Country Music's Clutch
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 by Frank Shortt
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Many a country boy from the hills of Appalachia has at onetime yearned to be a country music star. Country music today is not ‘Country’ but instead sounds like Rock and Roll.

In the late sixties, Ed Lee left Virginia in the springtime in a beat-up rattle-trap of a truck that looked as though the least bump would cause it to fall apart. It was a 1950 Ford, containing more bailing wire than a pasture fence. Ed placed his old Stella guitar in back of the front seat as hunters sometimes carry their favorite hunting rifle. All his siblings had learned a few chords on this particular instrument, even his mother had played it now and again. Her favorite singer was Willie Nelson.

Ed hit Nashville, Tennessee with about twenty dollars in change, the clothes on his back, and a determination to make it big at the Grand Ole Opry! As he walked along old Music Row, his love for country music grew. A few events should have told him that getting started in country music was not as easy as he had heard from some of the old timers at the Tazewell flea market. He had played with the best that Virginia had to offer, especially in that region, and they had told him many tales of how Ernie Ford, the Carter Family, and Ralph Stanley, all from that area, had gone to Tennessee and made it big. What they didn’t tell him was about all the heartache, sleepless nights, cold food, hard beds, and the sacrifice each of these had been forced to make to become a star. “Boy, you’ve got the voice and you can sure play that old git’tar, so what’s holding you up from headin’ down to Tennessee?”

But, head-out he did! The trip consisted of flat tires, McDonald’s burgers, and sleeping on the rigid front seat of the old beat-up Ford! The only thing that kept him going was the country songs he heard on the radio, “Thank God that thang works,” he thought a many a time as he bounced around inside the unlined cab of that old truck! It leaked like a sieve when the spring freshets began.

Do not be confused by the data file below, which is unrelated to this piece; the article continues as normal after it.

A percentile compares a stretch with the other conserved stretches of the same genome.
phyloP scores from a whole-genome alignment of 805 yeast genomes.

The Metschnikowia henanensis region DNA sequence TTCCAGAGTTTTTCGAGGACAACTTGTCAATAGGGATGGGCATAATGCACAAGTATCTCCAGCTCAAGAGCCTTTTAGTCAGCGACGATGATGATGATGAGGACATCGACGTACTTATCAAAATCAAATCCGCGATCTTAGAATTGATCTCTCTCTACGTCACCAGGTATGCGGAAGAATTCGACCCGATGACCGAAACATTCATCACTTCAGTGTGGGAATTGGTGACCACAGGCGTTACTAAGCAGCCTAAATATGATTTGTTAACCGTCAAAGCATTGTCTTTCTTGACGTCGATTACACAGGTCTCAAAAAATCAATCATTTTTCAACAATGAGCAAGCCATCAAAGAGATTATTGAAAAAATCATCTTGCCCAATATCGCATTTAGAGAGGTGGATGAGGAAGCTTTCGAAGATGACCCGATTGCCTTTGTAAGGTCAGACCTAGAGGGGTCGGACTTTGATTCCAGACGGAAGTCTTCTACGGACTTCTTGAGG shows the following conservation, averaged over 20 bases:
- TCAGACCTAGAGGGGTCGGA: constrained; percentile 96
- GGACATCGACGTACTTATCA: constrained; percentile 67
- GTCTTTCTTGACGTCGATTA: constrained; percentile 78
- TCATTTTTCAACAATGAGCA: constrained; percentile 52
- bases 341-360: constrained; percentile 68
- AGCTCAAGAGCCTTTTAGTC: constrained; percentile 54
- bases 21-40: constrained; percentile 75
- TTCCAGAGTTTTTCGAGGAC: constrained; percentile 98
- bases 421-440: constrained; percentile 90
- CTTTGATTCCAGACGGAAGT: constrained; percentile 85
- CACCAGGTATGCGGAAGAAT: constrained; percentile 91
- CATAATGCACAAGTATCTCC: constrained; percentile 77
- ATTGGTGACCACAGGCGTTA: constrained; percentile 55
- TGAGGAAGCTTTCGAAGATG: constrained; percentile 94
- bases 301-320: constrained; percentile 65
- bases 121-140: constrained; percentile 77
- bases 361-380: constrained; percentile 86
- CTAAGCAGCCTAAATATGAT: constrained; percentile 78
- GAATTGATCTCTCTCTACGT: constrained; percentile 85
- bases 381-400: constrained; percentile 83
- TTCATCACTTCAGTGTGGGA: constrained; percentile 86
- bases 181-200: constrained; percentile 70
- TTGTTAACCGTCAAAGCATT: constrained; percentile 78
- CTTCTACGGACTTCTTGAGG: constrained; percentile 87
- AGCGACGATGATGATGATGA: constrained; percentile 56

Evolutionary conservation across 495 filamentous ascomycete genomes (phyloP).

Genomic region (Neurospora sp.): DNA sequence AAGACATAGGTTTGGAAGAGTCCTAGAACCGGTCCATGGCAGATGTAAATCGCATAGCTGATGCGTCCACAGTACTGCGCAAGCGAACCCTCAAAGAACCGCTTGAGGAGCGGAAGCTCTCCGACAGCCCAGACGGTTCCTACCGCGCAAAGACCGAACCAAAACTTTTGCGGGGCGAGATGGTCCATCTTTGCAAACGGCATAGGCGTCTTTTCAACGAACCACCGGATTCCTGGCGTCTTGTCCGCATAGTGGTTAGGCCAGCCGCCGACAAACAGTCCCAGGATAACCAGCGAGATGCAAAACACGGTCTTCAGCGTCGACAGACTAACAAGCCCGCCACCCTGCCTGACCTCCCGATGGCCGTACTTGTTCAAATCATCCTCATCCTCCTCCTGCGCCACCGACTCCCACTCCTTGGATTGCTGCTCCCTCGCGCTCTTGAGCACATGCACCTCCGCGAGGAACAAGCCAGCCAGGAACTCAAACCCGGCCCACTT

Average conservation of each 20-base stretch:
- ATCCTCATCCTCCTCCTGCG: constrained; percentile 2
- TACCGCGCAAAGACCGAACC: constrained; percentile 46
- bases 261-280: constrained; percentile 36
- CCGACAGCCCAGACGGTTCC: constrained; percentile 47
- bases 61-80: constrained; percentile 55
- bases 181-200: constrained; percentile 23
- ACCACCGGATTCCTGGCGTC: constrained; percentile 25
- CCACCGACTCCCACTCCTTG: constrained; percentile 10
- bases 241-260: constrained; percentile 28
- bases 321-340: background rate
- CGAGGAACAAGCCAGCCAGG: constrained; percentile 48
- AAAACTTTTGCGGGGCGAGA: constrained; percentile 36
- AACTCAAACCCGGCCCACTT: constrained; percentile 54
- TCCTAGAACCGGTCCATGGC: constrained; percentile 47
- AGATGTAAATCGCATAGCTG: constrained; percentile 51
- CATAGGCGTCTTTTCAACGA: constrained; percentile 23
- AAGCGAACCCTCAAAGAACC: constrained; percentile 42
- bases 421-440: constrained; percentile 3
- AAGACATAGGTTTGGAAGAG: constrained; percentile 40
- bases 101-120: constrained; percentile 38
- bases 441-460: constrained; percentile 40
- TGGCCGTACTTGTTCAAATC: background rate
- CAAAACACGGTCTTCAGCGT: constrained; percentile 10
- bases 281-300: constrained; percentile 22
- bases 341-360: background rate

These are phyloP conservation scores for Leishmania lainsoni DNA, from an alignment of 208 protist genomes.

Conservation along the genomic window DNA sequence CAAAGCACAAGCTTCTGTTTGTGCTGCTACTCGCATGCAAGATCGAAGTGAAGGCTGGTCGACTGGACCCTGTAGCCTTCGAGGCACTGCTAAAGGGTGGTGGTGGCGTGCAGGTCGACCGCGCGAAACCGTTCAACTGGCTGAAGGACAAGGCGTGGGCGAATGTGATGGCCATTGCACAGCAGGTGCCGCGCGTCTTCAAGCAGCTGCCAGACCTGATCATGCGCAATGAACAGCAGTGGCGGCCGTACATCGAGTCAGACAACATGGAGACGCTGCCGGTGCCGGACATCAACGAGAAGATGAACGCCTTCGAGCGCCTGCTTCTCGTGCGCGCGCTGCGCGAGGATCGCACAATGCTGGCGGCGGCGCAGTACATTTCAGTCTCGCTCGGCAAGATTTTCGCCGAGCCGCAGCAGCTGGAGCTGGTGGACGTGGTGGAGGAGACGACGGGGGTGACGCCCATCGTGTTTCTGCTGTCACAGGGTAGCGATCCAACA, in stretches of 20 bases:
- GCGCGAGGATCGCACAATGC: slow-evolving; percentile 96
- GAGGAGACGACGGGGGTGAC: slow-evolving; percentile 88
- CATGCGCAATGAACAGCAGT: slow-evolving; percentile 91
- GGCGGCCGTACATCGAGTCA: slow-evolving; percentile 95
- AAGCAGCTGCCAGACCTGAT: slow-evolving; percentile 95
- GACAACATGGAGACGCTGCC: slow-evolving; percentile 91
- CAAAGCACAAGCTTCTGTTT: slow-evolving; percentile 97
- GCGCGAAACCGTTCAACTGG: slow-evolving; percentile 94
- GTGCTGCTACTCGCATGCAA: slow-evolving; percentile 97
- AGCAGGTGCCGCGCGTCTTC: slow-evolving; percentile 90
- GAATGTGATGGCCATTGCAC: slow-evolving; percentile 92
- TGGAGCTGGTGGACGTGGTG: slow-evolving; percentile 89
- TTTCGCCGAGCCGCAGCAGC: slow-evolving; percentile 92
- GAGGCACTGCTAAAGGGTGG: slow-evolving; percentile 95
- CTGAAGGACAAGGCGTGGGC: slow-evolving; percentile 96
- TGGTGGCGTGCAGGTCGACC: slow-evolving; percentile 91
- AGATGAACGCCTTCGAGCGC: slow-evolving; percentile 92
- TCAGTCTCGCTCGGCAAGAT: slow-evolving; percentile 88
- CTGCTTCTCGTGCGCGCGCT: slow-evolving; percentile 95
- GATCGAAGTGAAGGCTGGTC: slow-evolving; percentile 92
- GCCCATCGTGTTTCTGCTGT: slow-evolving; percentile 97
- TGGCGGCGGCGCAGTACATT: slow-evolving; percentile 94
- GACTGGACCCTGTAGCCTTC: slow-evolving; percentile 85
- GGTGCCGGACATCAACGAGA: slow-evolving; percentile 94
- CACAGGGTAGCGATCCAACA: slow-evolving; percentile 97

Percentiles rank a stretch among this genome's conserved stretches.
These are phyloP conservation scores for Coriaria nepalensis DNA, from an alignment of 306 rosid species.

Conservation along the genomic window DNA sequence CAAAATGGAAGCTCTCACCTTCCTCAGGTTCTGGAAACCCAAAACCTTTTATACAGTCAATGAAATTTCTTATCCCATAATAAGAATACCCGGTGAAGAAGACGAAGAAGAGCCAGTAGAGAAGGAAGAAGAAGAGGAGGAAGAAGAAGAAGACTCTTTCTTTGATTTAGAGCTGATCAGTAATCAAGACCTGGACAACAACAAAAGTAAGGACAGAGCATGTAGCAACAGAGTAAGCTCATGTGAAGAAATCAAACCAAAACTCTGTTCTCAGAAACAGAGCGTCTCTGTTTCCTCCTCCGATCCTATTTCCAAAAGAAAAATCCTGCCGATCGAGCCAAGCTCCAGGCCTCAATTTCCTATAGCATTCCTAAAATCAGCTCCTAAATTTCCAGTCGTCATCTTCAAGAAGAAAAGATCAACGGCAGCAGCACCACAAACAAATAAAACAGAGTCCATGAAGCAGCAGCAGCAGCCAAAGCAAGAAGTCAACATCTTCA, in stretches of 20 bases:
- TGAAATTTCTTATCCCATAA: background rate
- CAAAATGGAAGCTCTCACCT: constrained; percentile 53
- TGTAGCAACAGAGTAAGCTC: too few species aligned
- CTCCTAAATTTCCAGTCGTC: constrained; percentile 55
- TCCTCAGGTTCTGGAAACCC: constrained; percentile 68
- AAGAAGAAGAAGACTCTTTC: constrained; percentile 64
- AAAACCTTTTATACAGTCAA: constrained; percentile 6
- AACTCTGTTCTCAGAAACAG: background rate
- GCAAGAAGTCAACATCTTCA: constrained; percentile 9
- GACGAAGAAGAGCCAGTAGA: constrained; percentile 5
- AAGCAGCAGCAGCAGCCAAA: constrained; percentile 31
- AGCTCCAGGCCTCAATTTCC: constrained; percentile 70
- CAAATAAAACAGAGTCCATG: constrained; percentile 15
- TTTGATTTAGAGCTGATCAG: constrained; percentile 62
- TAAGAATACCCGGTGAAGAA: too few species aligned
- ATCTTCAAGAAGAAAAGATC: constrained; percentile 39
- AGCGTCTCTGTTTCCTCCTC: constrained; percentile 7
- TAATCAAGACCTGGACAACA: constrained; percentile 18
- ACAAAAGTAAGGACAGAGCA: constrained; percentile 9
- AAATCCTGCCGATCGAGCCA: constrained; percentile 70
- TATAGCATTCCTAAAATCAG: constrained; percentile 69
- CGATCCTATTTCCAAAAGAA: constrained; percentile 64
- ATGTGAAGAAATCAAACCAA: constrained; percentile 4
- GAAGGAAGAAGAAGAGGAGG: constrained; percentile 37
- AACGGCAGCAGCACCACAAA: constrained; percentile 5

Boy, I must have rocks in my head!” he thought as he woke up after a dark night somewhere outside Knoxville. He had parked in what he thought was a cornfield alongside the highway, to his surprise, it was someone’s chicken yard and he awoke to fowl smells and chicken manure all over his truck. The chickens had decided to roost on whatever part of the old truck that had an opening. He had been so tired he didn’t even notice the gathering of the flock! This was another warning sign!

Ed ran out of gas near Nashville and almost walked himself to death before he found some cheap gas that his nearly deplete wallet could afford. Any sane-thinking young man would have taken this as a sure sign that he’d better find enough work to finance his trip back to the hills of Virginia. But instead, He thought, “Man, since this happened I can’t get country music out of my head!” Fools walk with hobnailed boots where angels fear to tread!

Walking along Music Row, Ed was in surprise and awe, at all the itinerant musicians idling along the busy street. Each had an old beat up guitar and a sign which read, “Will play for food” Each had an old tin cup sitting in front of the sign and as Ed walked along he noticed that there were not any greenbacks protruding from the tops of the cups. “What have I got myself into?” he spoke into the wind as if all the other vagabonds could hear his plaint! Each of them had probably said the same thing as they arrived in Music City. This verse of song came to Ed as he saw the pitiful sight:

Country music’s got a clutch on me

Ever since I hit Tennessee

When I walked along old music row

I could feel my love for country music grow

I don’t feel like I ever wanna be free

Country music’s got a clutch on me.

With his crumpled hat and the old Stella guitar Ed set up shop on the only empty space he could find along Music Row. His twenty dollars had been depleted days ago and he would have starved had not fate taken a hand. He had sung up every song in his repertoire, made a few coins, just enough to buy a burger or two, when a strange thing happened!” Ed heard a shaky, feminine voice saying, “Boy, your songs are up my alley! If I was a mite younger, I’d shuck this town and hit the road with you! Come on over to my house with me and play some of them old sad songs that make me feel so young!”

She had been watching him for a few days and seemed to like what she heard. At this point, Ed would have jumped at any chance to have a bath and a decent bed to sleep in. As it was, the old lady soon grew tired of Ed’s sad songs, and politely asked him to leave. Ed soon found a job helping a farmer shuck his corn, after all it was harvest time by the time Ed came to his senses. As he arrived in Virginia he had changed the verse he had written in Nashville:

Country music had a clutch on me

As I arrived in Tennessee!

As I walked along Old Music Row

My love for Country seemed to grow

Now I know want it means to be free,

Since Country music don’t have a clutch on me!